‘Junius’, Die Krise der Sozialdemokratie (Berlin, [1916]) YA.1997.a.11594. (Image from the Bavarian State Library)

Die Krise der Sozialdemokratie

Luxemburg strongly believed in the international nature of the struggle for social justice. On the outbreak of war in 1914, she hoped that workers would refuse to fight and would recognise that the ruling classes in their own countries were the true enemy and the workers of other countries their true allies. When the German Socialist Party (SPD) members of the Reichstag gave their support to war, she felt betrayed. Together with Karl Liebknecht, the only SPD representative to remain opposed to the conflict, she founded the Spartacus League, which grew into the German Communist Party. Jailed for her socialist and pacifist activities, Luxemburg continued to write in prison, most notably the pamphlet Die Krise der Sozialdemokratie (‘The Crisis of Social Democracy’) in which she set out her views on the war as an imperialist and capitalist project and her despair at the attitude of the SPD, and calls for revolution. Published in 1916 and often referred to as the ‘Junius Pamphlet’ after the pseudonym Luxemburg wrote it under, it is one of her best-known works.

January Fifteenth. The murder of Karl Liebknecht and Rosa Luxemburg

Following the brutal murder of Luxemburg and Liebknecht by right-wing ‘Freikorps’ militias in the aftermath of the Spartacist Uprising in January 1919, they were seen as martyrs for the socialist cause. Although Luxemburg had often disagreed with fellow-socialists on a range of issues, she was increasingly depicted as a heroine of the left and has sometimes been described as the woman who could have united the different strands of Weimar Germany’s left-wing politics in the face of the growing right-wing threat. In 1924 the Young Communist League of Great Britain published a pamphlet entitled January Fifteenth. The murder of Karl Liebknecht and Rosa Luxemburg, 1919 (8140.i.4.). The first in a planned series of ‘Manuals for Proletarian Anniversaries’, it suggested ways to commemorate Luxemburg’s and Liebknecht’s murders, an anniversary which still sees still sees parades and acts of remembrance take place today.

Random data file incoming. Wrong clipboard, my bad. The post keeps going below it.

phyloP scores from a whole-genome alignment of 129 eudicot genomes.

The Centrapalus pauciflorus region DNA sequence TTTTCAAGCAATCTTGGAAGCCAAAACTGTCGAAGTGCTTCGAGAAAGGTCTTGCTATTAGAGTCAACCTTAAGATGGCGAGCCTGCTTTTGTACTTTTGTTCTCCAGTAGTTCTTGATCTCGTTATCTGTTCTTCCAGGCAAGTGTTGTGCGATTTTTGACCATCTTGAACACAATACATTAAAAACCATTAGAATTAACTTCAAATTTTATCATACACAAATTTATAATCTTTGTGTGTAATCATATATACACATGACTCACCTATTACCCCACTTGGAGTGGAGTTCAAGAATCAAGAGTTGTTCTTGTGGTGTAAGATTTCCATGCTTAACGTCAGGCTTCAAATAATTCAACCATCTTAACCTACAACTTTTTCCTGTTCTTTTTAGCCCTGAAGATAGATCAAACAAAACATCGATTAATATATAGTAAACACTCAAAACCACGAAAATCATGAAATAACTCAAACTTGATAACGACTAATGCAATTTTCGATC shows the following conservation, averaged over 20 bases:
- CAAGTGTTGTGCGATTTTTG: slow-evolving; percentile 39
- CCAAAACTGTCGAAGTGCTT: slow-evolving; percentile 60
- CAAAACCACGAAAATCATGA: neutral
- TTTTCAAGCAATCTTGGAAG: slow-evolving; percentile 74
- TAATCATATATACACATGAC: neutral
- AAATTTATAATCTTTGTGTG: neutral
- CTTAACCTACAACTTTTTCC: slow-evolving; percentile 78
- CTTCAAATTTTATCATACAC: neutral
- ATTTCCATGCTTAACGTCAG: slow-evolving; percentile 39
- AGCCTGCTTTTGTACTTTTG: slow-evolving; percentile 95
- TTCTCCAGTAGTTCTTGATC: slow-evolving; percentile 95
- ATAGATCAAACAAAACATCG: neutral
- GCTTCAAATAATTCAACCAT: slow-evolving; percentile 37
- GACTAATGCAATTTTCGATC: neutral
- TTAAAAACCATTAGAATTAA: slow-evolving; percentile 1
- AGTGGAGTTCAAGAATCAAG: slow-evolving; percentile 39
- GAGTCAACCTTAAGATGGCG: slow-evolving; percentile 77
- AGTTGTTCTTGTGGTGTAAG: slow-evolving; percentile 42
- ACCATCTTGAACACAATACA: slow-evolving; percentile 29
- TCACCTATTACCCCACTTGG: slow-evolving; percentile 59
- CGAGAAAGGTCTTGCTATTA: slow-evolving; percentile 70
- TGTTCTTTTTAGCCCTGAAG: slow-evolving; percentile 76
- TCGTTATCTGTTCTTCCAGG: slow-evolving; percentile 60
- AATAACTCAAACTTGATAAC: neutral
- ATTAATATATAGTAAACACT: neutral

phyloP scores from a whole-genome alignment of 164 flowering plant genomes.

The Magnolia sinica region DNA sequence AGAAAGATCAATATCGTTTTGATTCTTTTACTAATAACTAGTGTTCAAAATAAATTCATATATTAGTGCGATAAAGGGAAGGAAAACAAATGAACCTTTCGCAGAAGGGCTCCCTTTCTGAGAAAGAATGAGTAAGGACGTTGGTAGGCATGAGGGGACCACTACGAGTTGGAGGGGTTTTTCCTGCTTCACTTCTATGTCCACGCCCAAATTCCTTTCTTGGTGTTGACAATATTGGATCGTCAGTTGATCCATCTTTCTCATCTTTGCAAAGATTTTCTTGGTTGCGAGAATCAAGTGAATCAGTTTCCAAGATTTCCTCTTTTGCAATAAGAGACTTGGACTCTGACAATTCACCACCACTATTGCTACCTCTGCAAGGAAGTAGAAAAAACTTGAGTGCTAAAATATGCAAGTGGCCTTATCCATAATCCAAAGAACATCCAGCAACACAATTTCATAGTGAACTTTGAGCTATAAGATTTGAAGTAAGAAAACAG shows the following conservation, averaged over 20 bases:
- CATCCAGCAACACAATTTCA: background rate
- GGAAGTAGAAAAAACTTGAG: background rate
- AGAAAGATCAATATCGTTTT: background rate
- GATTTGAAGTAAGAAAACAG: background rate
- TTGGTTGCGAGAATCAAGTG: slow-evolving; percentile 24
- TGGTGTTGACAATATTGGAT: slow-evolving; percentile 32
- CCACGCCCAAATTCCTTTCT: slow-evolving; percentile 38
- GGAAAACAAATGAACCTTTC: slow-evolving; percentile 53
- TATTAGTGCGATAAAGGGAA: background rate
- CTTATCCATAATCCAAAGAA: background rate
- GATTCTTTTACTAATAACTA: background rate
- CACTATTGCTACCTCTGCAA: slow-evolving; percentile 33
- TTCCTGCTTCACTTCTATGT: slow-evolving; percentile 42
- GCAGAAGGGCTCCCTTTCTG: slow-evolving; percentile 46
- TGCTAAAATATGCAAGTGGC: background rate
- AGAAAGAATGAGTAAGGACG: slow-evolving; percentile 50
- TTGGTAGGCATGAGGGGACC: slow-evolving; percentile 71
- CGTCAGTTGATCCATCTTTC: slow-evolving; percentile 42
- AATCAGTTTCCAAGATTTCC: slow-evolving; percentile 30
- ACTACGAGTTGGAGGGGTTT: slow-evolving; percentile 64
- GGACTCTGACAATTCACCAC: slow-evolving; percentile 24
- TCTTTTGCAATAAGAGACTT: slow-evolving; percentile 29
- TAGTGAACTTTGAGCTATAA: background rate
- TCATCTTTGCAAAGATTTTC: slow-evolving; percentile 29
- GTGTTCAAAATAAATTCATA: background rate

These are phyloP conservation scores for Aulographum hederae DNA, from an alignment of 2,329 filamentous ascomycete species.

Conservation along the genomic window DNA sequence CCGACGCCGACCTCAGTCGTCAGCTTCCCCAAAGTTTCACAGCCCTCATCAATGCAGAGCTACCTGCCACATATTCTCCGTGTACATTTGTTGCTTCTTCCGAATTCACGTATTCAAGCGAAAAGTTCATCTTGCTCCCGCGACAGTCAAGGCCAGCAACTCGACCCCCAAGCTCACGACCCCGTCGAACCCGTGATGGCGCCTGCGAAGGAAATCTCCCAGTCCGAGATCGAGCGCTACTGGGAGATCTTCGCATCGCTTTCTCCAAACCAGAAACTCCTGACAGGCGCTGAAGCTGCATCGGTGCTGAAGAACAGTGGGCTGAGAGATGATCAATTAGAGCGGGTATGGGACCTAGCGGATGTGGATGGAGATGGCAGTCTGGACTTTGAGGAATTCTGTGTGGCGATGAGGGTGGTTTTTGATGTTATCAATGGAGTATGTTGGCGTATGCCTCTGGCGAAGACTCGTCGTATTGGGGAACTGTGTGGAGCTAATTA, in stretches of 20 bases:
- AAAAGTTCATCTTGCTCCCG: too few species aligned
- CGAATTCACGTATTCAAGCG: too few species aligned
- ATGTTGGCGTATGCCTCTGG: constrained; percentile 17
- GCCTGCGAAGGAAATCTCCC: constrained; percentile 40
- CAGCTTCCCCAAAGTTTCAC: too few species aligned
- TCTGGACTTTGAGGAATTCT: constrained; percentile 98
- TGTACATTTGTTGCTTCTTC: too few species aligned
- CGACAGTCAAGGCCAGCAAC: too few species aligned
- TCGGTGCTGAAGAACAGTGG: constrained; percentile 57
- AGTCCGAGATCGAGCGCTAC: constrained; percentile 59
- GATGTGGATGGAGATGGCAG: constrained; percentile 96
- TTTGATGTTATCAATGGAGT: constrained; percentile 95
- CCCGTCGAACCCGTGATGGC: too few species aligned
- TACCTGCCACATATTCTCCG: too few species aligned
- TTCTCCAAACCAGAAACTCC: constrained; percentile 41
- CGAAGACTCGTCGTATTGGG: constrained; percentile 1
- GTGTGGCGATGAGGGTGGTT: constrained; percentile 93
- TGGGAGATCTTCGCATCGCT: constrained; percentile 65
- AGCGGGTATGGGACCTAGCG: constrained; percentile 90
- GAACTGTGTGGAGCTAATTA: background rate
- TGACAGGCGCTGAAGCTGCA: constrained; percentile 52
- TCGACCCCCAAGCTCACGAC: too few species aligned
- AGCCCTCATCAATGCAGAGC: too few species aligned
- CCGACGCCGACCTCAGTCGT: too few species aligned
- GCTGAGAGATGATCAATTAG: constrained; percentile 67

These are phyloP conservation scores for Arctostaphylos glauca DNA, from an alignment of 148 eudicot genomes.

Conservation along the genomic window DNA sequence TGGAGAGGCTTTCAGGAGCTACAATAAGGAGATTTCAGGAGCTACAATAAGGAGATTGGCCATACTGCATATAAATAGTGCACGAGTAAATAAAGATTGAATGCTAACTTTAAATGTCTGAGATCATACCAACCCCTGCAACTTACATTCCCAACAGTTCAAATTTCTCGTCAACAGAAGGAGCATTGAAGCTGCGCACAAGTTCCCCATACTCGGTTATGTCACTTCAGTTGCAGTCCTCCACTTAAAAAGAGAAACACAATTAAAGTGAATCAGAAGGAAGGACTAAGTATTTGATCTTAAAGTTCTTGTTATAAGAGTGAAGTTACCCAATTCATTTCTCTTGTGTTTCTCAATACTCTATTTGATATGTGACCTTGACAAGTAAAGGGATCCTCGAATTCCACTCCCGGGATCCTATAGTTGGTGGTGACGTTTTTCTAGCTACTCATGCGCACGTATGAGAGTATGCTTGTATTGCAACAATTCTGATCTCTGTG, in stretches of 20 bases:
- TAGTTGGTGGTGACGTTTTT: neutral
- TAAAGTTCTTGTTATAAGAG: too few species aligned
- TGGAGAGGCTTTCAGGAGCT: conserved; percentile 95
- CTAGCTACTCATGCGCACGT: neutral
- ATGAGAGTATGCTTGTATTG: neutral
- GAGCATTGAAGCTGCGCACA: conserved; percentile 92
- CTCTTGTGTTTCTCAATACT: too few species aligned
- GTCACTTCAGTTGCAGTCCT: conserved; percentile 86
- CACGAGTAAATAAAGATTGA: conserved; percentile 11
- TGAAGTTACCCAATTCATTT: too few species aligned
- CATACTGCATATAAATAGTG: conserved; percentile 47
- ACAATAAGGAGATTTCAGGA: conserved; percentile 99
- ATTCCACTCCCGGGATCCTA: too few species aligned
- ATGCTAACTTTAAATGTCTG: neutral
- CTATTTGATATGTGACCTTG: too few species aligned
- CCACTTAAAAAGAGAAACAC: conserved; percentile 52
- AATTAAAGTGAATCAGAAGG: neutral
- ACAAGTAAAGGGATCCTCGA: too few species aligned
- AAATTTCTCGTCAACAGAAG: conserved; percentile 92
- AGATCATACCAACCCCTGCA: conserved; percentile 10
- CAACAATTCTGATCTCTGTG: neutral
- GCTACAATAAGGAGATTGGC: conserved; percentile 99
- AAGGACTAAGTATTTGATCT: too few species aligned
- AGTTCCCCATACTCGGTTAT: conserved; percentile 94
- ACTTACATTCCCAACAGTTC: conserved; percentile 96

Cover of 'Rosa Luxemburg', with photographs of Luxemburg and the actress who portrayed her in the 1986 film
Margarethe von Trotta and Christiane Ensslin, Rosa (Nördlingen, 1986) YA.1987.b.6118

Margarethe von Trotta’s biopic of Rosa Luxemburg

As well as eulogies and memoirs, Luxemburg was from early on remembered in poetry, drama and fiction. In 1986 the German director Margarethe von Trotta released her film Rosa, which portrayed Luxemburg in a decidedly feminist context. Luxemburg has often been regarded as uninterested in feminism as she tended to keep at arm’s length from the formal women’s movement of her time. This was partly because she felt that she would be sidelined by being associated purely with women’s issues, but also because she saw the issue of equality as being vital to all workers regardless of nationality or sex. She was also somewhat wary of the way the suffrage movements tended to be predominantly run by and focused around educated middle-class women. Nonetheless, she had close ties with leaders of the women’s movement, particularly her friend Clara Zetkin, and her own determination to live in both the personal and political sphere on an equal footing with male friends, lovers and colleagues is reason enough to celebrate her today as a feminist pioneer.

Cover of 'Red Rosa' with an stylised picture of Rosa Luxemburg surrounded by images of war
Kate Evans, Red Rosa (London, 2015) YC.2017.b.584

Red Rosa: A Graphic Biography of Rosa Luxemburg